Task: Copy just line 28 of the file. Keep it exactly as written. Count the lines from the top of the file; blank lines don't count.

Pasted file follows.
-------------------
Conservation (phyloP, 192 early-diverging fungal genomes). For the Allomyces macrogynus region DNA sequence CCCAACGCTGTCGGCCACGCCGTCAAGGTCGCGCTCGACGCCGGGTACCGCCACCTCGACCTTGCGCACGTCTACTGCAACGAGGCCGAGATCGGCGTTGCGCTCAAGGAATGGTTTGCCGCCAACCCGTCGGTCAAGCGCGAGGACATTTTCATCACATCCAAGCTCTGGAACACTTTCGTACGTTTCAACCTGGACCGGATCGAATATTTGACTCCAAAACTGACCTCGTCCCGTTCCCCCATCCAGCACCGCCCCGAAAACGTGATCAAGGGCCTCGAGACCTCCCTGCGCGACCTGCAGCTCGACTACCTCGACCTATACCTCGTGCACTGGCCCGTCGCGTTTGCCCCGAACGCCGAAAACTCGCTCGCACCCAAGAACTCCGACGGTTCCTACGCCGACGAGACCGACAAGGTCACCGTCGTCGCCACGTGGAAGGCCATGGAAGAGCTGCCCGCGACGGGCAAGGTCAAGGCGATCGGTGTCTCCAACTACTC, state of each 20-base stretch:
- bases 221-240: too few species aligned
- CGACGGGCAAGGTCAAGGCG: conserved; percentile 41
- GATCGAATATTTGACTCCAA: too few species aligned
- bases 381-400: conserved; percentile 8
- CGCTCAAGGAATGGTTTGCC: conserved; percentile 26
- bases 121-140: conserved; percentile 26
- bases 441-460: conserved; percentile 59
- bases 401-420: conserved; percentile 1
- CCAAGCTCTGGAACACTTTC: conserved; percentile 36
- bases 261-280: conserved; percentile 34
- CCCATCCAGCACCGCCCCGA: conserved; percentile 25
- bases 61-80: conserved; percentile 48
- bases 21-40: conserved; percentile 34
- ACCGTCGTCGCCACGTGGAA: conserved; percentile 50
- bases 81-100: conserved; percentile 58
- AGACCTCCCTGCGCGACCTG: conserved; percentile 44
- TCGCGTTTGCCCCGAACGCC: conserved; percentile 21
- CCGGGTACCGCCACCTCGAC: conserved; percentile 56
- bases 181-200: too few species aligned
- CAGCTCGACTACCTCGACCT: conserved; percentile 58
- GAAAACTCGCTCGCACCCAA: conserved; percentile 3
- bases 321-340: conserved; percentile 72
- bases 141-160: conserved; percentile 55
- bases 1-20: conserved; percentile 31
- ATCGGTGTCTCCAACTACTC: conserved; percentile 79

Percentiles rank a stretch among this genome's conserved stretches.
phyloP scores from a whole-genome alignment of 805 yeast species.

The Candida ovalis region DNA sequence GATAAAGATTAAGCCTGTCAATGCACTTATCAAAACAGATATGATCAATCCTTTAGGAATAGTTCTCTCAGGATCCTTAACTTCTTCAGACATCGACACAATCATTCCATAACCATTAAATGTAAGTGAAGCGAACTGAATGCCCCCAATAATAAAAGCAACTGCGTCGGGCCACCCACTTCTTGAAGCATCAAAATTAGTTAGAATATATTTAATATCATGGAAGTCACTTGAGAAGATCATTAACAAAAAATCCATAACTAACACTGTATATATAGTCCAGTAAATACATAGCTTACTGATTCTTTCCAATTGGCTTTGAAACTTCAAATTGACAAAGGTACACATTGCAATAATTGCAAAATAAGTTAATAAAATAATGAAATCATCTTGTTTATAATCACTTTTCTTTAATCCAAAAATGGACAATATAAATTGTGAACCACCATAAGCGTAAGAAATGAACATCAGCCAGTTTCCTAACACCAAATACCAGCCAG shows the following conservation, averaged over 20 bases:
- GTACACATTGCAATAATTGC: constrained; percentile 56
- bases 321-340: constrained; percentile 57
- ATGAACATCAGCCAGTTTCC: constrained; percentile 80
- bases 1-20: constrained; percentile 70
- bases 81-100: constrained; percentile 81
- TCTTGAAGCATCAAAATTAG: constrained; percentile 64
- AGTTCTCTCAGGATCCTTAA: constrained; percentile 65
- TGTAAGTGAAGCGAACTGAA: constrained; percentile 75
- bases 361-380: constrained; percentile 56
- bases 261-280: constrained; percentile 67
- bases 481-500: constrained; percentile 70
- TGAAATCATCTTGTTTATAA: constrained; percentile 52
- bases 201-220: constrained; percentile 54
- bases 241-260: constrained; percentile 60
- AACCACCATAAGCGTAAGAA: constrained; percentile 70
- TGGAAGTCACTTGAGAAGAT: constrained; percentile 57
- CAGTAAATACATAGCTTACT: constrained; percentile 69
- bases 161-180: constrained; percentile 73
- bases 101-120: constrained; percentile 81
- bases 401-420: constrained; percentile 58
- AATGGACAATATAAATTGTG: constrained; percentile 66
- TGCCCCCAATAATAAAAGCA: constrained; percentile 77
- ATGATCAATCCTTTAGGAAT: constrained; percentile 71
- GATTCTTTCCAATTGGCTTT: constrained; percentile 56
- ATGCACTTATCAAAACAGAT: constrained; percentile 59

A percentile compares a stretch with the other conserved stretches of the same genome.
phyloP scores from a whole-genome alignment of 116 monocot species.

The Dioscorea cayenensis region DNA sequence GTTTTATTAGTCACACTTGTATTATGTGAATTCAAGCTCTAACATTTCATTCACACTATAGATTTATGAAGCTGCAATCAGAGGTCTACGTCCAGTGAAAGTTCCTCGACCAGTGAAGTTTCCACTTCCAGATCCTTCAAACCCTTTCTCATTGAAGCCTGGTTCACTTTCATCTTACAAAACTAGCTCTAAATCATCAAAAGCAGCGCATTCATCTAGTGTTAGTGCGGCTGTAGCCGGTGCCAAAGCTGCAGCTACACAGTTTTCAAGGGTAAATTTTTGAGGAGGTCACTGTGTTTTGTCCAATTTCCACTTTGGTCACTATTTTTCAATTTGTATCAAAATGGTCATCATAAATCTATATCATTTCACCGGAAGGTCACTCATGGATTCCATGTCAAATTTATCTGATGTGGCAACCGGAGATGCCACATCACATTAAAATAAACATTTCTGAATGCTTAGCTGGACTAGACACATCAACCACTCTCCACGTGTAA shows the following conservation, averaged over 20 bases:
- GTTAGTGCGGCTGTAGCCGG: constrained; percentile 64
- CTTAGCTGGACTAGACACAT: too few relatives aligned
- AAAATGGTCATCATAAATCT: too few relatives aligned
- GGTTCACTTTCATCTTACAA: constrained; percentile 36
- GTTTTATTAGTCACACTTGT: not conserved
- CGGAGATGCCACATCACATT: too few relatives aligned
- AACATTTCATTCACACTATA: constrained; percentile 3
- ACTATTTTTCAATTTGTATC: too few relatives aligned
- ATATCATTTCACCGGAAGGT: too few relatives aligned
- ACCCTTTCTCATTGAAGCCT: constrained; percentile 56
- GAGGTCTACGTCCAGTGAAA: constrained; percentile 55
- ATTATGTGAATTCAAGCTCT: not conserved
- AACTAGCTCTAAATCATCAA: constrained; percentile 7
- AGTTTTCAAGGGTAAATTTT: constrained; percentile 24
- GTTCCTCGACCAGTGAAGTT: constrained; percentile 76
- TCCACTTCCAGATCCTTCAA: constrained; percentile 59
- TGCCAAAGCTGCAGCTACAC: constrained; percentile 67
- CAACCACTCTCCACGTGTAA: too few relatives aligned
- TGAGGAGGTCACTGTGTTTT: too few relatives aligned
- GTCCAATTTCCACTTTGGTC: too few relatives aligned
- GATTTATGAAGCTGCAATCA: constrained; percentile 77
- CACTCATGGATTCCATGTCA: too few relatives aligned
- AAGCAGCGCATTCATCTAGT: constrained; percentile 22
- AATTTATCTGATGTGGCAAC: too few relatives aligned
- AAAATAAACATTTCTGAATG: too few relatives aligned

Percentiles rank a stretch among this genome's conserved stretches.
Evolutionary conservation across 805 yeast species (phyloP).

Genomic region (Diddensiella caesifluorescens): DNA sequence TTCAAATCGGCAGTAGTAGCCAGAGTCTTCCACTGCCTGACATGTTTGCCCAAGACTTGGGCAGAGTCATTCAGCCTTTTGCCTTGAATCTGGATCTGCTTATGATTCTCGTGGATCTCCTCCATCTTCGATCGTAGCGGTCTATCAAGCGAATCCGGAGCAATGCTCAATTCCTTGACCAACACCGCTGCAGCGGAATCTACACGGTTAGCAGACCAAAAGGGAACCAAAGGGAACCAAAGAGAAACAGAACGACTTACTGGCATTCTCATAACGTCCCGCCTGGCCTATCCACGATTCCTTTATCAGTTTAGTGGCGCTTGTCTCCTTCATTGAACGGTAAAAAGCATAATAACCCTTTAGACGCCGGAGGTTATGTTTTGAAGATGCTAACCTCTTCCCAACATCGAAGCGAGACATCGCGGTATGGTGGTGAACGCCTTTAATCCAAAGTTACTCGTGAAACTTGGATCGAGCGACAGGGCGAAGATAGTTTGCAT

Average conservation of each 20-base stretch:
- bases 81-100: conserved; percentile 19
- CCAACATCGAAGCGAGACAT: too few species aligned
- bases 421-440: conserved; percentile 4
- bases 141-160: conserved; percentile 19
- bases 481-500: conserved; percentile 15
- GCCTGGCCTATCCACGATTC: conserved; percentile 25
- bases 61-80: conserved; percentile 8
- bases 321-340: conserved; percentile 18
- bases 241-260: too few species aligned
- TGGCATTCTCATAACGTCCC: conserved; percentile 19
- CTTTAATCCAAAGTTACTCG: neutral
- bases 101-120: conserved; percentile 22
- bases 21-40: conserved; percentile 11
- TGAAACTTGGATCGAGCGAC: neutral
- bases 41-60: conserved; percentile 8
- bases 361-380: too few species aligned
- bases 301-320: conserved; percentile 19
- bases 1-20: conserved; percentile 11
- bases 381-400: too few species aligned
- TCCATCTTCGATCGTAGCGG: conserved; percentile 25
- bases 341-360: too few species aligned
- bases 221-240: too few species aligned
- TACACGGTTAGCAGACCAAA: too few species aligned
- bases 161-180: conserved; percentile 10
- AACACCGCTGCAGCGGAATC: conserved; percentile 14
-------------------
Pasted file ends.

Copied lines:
phyloP scores from a whole-genome alignment of 805 yeast species.